Birmingham records highest office take-up outside London and the South East

Louisa Ryland House

Birmingham recorded the highest office take-up outside London and the South-East during Q2 this year.

According to CBRE’s latest UK Office Market Report, three of the five biggest deals transacted during this period were also in Birmingham, including 36,000 sq ft at Louisa Ryland House, 22,900 sq ft at Crossway House/156 Great Charles Street and 21,500 sq ft at 54 Hagley Road.

174,907 sq ft of space was let in the city in Q2, 15% up on Q1. In total, 327,000 sq ft was taken-up in H1, 12% more than the same period last year and the highest H1 take-up since 2020.

While 37% of take-up in the UK was by businesses in the banking, finance and business services sector, activity in Birmingham was dominated by flexible office operators and the education sectors. Flex operator RE-defined was behind the latest Louisa Ryland letting, with Arden University snapping up space at Crossway House. Global Banking School acquired 44,000 at Norfolk House at the back end of last year, while higher education provider QAHE’s 45,000 sq ft letting at Louisa Ryland House remains the largest letting of 2023.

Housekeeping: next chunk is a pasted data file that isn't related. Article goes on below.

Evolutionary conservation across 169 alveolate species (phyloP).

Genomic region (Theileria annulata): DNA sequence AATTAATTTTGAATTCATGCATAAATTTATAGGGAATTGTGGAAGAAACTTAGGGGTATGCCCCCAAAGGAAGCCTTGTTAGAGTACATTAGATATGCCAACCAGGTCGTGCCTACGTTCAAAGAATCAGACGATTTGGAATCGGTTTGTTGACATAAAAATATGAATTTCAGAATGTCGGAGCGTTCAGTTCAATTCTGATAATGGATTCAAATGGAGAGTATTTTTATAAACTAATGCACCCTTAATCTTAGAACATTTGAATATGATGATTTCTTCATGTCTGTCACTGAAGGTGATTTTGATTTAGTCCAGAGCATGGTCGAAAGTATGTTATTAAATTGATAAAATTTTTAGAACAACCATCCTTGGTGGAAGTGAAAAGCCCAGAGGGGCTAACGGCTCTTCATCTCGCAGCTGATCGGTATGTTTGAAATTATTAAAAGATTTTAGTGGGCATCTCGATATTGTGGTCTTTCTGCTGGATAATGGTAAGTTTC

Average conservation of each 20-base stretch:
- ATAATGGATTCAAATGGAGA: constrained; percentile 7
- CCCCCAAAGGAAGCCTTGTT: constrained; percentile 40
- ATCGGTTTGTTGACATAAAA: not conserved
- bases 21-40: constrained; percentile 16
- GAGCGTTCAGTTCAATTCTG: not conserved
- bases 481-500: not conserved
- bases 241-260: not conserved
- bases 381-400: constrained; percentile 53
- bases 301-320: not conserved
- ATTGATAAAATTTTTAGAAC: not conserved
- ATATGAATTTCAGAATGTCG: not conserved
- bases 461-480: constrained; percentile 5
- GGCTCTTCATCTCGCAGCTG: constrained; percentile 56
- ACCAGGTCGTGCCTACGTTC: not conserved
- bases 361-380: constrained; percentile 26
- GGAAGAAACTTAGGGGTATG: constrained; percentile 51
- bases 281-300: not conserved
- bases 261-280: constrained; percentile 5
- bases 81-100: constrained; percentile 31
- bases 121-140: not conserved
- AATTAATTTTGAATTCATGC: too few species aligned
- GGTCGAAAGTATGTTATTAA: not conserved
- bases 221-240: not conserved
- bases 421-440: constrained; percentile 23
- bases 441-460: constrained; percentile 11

Despite a 49% uplift in take-up year-on-year, stock levels increased by one per cent. The 2,508,542 currently available represents 14.5% of available stock.

Theo Holmes, senior director and head of office agency at CBRE in Birmingham, said: “Businesses looking to move have a limited selection to choose from, be it prime secondhand or new ground-up space.

“Whilst the recent commencement of new speculative development at 3 Chamberlain Square, Paradise, by Federated Hermes/MEPC will deliver 189,000 sq ft of much needed ‘world class’ office space into the market in Q1 2025, we expect activity in 2024 to be predominantly driven by wholescale back to frame redevelopments. 19 Cornwall Street and 5 St Philips are the standout schemes currently under construction – collectively comprising circa 215,000,000 sq ft – so a supply squeeze is anticipated if take-up continues its current trajectory.”

Barriers to speculative development include the cost of finance and build cost inflation. Birmingham also suffers from a lack of sites.

Holmes said: “There are a handful of realistic development opportunities, including the House of Fraser, Smithfield and Martineau Galleries sites but these are potentially longer-term plays.

“Birmingham desperately needs to expand outside its traditional core business district. The magnetism of HS2 we expect will encourage this.”

Prime rents in the city now exceed £41 per sq ft with continued upward pressure for ‘best in class’ space. Elsewhere in the UK regions, rents have already exceeded this level. In Manchester and Edinburgh rents have reached £43 per sq ft, while Bristol is £42.50 per sq ft. The UK’s top rent of £140 per sq ft is in London’s West End.

Holmes said: “In comparison to other regional cities, Birmingham remains great value for occupiers and inward investors.”

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